CAPE DISAPPOINTMENT - Harking back to the days of the United States Life-Saving Service, Surfmen were the consummate coast guard boat coxswains. Now through years of specialized training and experience, he or she is intimately familiar with search and rescue planning, operations and equipment. Surfmen are trusted to operate the most seaworthy craft in the USCG inventory, the 47-foot motor life boat with a price tag of over a million dollars, in extreme weather conditions.
Their motto, coined at the turn of the twentieth century underscores their commitment: "The book says that you've got to go out, but it doesn't say a word about coming back." Today, Surfmen stand duty at one of nineteen designated surf stations ranging from Quillayute River, Wash. to Morro Bay, Calif.; from Merrimack River, Mass. to Hatteras Inlet, N.C.; and at the world famous National Motor Lifeboat School at the mouth of the Columbia River at Cape Disappointment.
There are only 161 Surfmen who stand ready at these stations, although there are at least that many positions that go unfilled due to the stringent requirements needed to become Surfmen. They respond to calls for assistance with 47-foot motor lifeboats and at select stations in Oregon and Washington on the venerable 52-foot motor lifeboats such as the Intrepid, Victory, Invincible, and Triumph.
Much like their counterparts at other stations nationwide, Surfmen typically stand duty or on call 84 hours a week. These 161 Surfmen make up the smallest operational specialty in the USCG today. Dubbed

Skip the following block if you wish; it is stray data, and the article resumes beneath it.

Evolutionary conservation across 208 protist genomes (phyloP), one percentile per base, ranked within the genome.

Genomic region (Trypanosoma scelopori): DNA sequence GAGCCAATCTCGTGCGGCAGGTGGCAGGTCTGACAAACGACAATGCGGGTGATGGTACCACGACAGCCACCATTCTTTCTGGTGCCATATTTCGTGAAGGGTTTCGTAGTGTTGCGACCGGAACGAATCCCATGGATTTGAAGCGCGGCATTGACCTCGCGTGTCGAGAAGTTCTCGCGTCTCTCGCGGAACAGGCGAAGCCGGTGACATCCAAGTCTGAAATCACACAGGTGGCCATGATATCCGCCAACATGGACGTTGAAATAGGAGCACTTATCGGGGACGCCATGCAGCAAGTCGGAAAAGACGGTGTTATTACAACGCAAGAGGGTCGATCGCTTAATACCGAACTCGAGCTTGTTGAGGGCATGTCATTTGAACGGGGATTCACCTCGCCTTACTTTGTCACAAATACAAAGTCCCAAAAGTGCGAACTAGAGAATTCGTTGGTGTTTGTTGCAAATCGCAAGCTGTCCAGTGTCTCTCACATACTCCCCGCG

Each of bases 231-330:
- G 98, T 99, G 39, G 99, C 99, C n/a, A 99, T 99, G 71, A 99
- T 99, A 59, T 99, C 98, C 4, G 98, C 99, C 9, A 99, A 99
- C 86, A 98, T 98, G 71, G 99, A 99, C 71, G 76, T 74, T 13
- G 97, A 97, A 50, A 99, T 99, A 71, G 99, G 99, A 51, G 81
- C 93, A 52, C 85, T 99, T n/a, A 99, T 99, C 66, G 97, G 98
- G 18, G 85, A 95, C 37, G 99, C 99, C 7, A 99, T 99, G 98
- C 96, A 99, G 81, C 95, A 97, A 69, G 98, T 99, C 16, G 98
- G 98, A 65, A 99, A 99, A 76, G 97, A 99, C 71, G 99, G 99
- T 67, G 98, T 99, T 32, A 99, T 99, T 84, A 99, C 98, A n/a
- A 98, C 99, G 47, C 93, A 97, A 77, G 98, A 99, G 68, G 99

storm warriors or surf soldiers at the turn of the 20th century, these men and women are the core of what the USCG calls "the soul of the service."
I will to the best of my ability, pursue each mission with the commitment, compassion, and courage inherent in the title Surfmen.
I will endeavor to reinforce the worldwide reputation of our forefathers in the lifeboat community.
I will maintain a guardian's eye on my crew at all times, and keep a cool, yet deliberate, hand on the throttle.
I will give of myself and my knowledge as those who gave to me; so that the line of Coast Guard Surfmen will live forever.
I will ensure that my supervisors rest easy with the knowledge that I am at the helm, no matter what the conditions.
I will never unnecessarily jeopardize myself, my boat, or my crew; but will do so freely to rescue those in peril.
I will strive with dedication and determination to bring credit upon Coast Guard Surfmen past and future.